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Before having a food allergy reaction, a sensitive child must have eaten the food at least once before. It is the second time the child eats the food that the allergic symptoms happen. At that time, when Immunoglobulin E or IgE antibodies react with the food, histamines are released. This can cause hives, asthma, itching in the mouth, trouble breathing, stomach pains, vomiting, or diarrhea. It does not take much of the food to cause a severe reaction in highly allergic children.
Almost all food allergies are caused by 8 foods:
Eggs, milk, and peanuts are the most common causes of food allergies in children. Peanuts, tree nuts, fish, and shellfish usually cause the most severe reactions. Although most children “outgrow” their allergies, allergy to peanuts, tree nuts, fish, and shellfish may be life long.
Nearly 5% of children under age 5 have food allergies. From 1997 to 2007, food allergies increased 18% among children under age 18.
Allergic symptoms may begin within minutes to an hour after eating the food. The most common symptoms are:
Allergies to milk and soy are usually seen in infants and young children. Often, these symptoms are unlike the symptoms of other allergies, but, rather, may include the following:
It does not take much of the food to cause a very bad reaction in highly allergic children. In fact, a tiny piece of a peanut can cause an allergic reaction in a child that is highly allergic.
The symptoms of a food, milk, or soy allergy may look like other medical problems. Always see your child’s healthcare provider for a diagnosis.
Typically, the diagnosis is made by your child’s healthcare provider based on a physical exam and a thorough medical history. This medical history should include a list of foods that were eaten before the allergic symptoms.
The healthcare provider will do some tests to make an exact diagnosis. These tests may include:
There is no medicine to prevent food allergy in children. The goal of treatment is to avoid the foods that cause the symptoms. After seeing your child’s healthcare provider and finding out which foods your child is allergic to, it is very important to avoid these foods and other similar foods in that food group. If you are breastfeeding your child, it is important to avoid foods in your diet to which your child is allergic. Small amounts of the food allergen may be passed on to your child through your breast milk and cause a reaction.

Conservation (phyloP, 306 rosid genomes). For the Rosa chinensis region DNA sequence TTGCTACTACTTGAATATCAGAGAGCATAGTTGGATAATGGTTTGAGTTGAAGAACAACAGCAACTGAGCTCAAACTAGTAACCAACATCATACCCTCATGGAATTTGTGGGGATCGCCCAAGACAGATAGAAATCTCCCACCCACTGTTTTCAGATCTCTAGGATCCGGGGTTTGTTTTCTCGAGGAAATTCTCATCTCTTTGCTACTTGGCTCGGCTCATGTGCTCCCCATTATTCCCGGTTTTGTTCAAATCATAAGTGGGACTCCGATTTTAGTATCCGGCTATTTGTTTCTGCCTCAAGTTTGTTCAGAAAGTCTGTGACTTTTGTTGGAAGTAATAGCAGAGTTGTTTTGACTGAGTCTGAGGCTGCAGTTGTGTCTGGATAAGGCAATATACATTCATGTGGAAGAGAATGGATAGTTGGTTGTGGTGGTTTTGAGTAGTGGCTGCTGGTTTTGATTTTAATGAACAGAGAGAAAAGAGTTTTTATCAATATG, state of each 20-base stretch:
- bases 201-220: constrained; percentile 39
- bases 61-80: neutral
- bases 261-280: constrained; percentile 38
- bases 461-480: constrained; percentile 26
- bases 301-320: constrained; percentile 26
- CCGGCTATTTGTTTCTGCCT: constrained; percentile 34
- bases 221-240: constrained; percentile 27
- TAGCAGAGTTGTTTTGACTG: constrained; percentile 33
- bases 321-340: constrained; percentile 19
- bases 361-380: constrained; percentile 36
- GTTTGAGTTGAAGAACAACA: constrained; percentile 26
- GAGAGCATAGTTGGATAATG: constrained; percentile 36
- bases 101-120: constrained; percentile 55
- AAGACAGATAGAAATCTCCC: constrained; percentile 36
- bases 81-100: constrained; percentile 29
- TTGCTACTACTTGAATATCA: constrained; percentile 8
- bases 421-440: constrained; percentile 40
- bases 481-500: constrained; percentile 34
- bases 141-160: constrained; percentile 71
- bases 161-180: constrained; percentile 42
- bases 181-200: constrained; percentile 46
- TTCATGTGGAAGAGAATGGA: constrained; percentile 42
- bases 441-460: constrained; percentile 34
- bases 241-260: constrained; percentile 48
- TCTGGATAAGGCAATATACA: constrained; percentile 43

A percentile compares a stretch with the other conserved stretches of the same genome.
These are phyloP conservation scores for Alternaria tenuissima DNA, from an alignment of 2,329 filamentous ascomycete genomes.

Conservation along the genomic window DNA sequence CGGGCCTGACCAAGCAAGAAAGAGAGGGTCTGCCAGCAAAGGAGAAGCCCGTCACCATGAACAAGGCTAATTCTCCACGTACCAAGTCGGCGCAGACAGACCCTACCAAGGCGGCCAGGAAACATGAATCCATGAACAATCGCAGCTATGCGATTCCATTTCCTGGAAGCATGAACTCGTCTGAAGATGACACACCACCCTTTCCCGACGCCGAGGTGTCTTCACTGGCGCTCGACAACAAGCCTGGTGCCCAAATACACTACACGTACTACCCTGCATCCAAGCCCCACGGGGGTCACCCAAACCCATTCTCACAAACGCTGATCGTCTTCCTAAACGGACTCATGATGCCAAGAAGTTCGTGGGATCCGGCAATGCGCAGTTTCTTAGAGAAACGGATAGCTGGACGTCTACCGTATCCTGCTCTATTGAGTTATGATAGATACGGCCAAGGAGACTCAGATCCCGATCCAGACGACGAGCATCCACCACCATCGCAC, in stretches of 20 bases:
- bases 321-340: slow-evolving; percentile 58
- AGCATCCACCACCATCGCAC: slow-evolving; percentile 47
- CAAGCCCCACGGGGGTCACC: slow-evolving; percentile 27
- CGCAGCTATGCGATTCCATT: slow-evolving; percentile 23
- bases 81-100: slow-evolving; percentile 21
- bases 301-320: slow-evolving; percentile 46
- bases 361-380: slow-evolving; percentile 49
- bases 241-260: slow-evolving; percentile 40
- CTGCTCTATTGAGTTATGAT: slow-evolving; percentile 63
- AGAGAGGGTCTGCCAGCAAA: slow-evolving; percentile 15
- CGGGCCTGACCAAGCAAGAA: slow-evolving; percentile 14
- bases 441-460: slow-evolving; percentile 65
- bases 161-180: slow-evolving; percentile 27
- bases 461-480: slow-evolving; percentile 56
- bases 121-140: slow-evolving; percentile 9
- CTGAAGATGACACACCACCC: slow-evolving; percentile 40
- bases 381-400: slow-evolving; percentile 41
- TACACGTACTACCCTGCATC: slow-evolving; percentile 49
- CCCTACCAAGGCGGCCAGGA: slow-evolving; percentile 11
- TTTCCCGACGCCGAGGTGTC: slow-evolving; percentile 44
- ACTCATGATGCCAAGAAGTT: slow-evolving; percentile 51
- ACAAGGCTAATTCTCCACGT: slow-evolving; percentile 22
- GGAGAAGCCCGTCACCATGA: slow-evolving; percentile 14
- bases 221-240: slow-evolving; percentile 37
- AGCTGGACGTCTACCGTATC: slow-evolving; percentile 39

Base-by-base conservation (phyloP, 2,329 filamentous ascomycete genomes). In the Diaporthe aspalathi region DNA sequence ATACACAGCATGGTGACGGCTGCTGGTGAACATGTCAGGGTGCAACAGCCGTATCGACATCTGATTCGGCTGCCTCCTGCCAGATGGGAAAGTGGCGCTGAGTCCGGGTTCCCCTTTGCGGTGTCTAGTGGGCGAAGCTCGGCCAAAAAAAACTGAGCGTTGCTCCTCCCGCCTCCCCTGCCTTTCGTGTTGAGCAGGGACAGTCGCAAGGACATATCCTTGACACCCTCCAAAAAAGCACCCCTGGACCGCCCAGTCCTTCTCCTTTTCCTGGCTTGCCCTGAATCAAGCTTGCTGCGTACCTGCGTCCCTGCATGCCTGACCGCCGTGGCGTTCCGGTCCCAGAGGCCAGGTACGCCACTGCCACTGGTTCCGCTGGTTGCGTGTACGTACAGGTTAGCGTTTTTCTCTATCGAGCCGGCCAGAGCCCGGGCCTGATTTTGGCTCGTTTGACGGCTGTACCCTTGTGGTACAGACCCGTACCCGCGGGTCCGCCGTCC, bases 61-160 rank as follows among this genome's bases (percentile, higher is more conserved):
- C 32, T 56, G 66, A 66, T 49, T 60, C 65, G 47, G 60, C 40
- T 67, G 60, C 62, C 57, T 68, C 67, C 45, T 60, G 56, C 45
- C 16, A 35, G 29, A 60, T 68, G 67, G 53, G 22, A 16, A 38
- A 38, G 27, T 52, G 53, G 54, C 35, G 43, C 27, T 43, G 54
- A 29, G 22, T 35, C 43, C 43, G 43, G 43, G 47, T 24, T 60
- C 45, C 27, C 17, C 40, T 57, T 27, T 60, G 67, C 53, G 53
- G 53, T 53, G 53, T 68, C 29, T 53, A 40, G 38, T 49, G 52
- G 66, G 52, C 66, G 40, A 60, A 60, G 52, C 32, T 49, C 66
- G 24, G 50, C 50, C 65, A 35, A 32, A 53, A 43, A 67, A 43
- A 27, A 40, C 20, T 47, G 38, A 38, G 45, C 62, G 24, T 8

It is important to give vitamins to your child if he or she is unable to eat certain foods. Talk this over with your child’s healthcare provider.
For children who have had a severe food reaction, your child’s healthcare provider may prescribe an emergency kit that contains epinephrine. This helps stop the symptoms of severe reactions. Your child's healthcare provider can teach you how to use it.
Some children, under the direction of his or her healthcare provider, may be given certain foods again after 3 to 6 months to see if he or she has outgrown the allergy. Many allergies may be short-term in children and the food may be tolerated after the age of 3 or 4.
If your child is allergic to milk, treatment may include changing your baby’s formula to a soy formula. If your child has problems with soy formula, your child’s healthcare provider might suggest an easily digested hypoallergenic formula.
The development of food allergies can’t be prevented. However, it can often be delayed in children by doing the following:
Living with food allergies means avoiding what your child is allergic to. For some children, simply touching the allergen can give them an allergic reaction. Although families can remove the allergen from their home, dining out can be challenging.
Another tip for dining out is to carry a food allergy card. You can give it your server or the manager before you order food for your child. A food allergy card contains information about the specific items you are allergic to. It also has additional information such as a reminder to make sure all utensils and equipment used to prepare your meal are thoroughly cleaned before use. You can easily print these cards yourself using a computer and printer.
If your child is eating out with friends and you are not going to be present, give your child a food allergy card (or make sure the adult in charge has one) to give to the server.
Discuss your child’s food allergy with his or her school. Using some of the above strategies at school can be helpful. You may be surprised by how many children at your school have the same, or similar, allergies.
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